Improving performance/Boot process
Improving the boot performance of a system can provide reduced boot wait times and a means to learn more about how certain system files and scripts interact with one another. This article attempts to aggregate methods on how to improve the boot performance of a system.
Modifying boot files
The initscripts can be started asynchronously instead of running in a strict order.
# use once instead of wait rc::sysinit:/etc/rc.sysinit rs:S1:wait:/etc/rc.single rm:2345:once:/etc/rc.multi rh:06:once:/etc/rc.shutdown su:S:once:/sbin/sulogin -p
TTY terminal management
agetty is Arch Linux's default terminal manager. By default it will generate six terminals, which can be access by typing Template:Codeline. To increase performance you can comment out unused terminals. It is important to not comment the first two terminals (i.e. Template:Codeline and Template:Codeline). Template:File
Additionally, consider using a lighter terminal manager such as Template:Package Official, which consists of the minimal tty manager, Template:Package AUR, that has been stripped of printfs and compiled against Template:Package Official.
# pacman -S fgetty
This file lets you modify the kernel command line at boot. A couple ways to speed up boot time using this file to modify the kernel commandline is to remove framebuffer entries, and set the kernel loglevel to a lowlevel of logging with quiet. For more kernel parameters and Template:Filename examples check out the archlinux page on GRUB. Remove existing Template:Codeline framebuffer resolution entries and logo.nologo, parameters to the desired kernel:
kernel /vmlinuz26 root=/dev/disk/by-uuid/UUID ro logo.nologo quiet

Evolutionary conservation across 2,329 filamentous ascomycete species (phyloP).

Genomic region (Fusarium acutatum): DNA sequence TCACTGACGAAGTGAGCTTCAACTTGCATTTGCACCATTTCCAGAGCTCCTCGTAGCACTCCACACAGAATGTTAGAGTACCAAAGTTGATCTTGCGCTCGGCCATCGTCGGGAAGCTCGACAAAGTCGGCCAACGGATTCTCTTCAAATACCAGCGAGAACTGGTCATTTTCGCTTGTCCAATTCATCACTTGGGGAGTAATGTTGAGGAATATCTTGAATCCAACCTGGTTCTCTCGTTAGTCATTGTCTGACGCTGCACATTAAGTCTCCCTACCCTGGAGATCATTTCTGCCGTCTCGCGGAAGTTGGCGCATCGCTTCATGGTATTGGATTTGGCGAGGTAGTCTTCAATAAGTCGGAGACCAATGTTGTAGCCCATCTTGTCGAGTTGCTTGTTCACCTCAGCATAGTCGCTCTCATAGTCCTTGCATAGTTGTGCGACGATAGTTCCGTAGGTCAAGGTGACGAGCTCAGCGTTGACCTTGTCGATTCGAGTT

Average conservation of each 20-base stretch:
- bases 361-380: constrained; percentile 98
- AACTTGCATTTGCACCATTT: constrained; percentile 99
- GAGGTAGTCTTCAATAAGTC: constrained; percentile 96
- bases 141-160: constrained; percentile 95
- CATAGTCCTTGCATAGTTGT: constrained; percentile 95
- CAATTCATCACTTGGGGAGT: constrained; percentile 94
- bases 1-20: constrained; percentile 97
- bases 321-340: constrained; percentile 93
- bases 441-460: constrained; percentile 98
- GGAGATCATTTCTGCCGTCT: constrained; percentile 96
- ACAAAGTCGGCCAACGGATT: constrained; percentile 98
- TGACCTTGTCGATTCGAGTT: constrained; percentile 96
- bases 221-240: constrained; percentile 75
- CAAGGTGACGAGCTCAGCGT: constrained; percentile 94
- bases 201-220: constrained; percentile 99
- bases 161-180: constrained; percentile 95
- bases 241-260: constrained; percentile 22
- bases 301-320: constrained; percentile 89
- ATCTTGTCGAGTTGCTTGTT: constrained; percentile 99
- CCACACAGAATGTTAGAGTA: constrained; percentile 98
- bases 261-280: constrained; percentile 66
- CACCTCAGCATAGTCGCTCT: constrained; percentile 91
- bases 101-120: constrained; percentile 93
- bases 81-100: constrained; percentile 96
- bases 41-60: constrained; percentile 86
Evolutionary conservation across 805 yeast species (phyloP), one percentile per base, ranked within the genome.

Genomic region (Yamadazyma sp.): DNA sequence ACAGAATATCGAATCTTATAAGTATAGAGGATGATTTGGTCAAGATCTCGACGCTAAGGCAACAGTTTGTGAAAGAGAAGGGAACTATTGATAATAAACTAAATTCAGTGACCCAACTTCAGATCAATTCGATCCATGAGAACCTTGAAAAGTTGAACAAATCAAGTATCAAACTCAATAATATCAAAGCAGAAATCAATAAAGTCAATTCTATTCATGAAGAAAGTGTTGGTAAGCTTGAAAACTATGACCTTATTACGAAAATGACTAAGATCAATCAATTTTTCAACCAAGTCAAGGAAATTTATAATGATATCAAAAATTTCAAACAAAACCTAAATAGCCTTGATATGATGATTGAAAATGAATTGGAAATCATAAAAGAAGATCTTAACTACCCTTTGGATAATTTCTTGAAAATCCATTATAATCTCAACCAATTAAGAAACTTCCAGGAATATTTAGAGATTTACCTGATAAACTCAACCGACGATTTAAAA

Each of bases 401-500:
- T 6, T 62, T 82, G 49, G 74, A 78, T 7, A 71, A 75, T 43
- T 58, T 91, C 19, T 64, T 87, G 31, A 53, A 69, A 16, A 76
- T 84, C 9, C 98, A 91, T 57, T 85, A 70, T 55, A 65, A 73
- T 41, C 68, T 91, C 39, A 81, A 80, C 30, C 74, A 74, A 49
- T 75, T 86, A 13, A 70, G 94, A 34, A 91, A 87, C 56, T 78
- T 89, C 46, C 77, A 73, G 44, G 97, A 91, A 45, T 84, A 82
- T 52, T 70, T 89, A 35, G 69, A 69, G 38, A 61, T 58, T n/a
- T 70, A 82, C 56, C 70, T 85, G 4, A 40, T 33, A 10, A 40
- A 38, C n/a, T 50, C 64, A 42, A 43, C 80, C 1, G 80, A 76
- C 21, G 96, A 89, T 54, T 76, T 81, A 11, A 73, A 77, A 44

Delete the HOOKS you do not need, and consider using just base (sometimes udev is needed too) along with the MODULES you need for your root device (and keyboard, instead of usbinput).
Read more in the mkinitcpio article.
In the network section, make sure you only load the network interface you need. Manually configuring your network is also faster than using dhcp. Then find and remove all DAEMONS you do not need.
DAEMONS=(alsa network gdm)
Then move your Login manager (in this case 'gdm') to front, and background all DAEMONS.
DAEMONS=(@gdm @alsa @network)
Another thing you could do about daemons is finding the best, or rather, "sweetest" arrangement.
DAEMONS=(syslog-ng @acpid arptables iptables network pdnsd @alsa @dbus @mpd @crond @sensors @ntpd @dropboxd)
You should try to background as many DAEMONS as possible, making sure to start dependent DAEMONS after what they require (in the above example, pdnsd depends on network, ntpd and dropboxd depend on pdnsd and network, because 127.0.0.1 is the dns server). You can still background daemons that are required by other things (dbus is required by the Xorg), but they need enough time to start (it can take some experimentation to get it all to work well).
This script is responsible for the majority of output you see during boot, meaning this is a system-critical configuration file which looks up other files like rc.conf and loads modules, sets up mounts, handles errors, and basically tries to be your best friend.
There are certain lines here which you may not need. Removing or commenting them out may save you a few seconds at most. Do this at your own risk. For example, if you do not have RAID, LVM or encryption, then you would not need any lines concerning that.
It's also possible to add some ampersands (&) to make it more asynchronous, but be careful - lots of things are expected to be finished during later parts of the script.
Compiling a Custom Kernel
To decrease boot time, a stripped kernel is a must. Read more about compiling a kernel.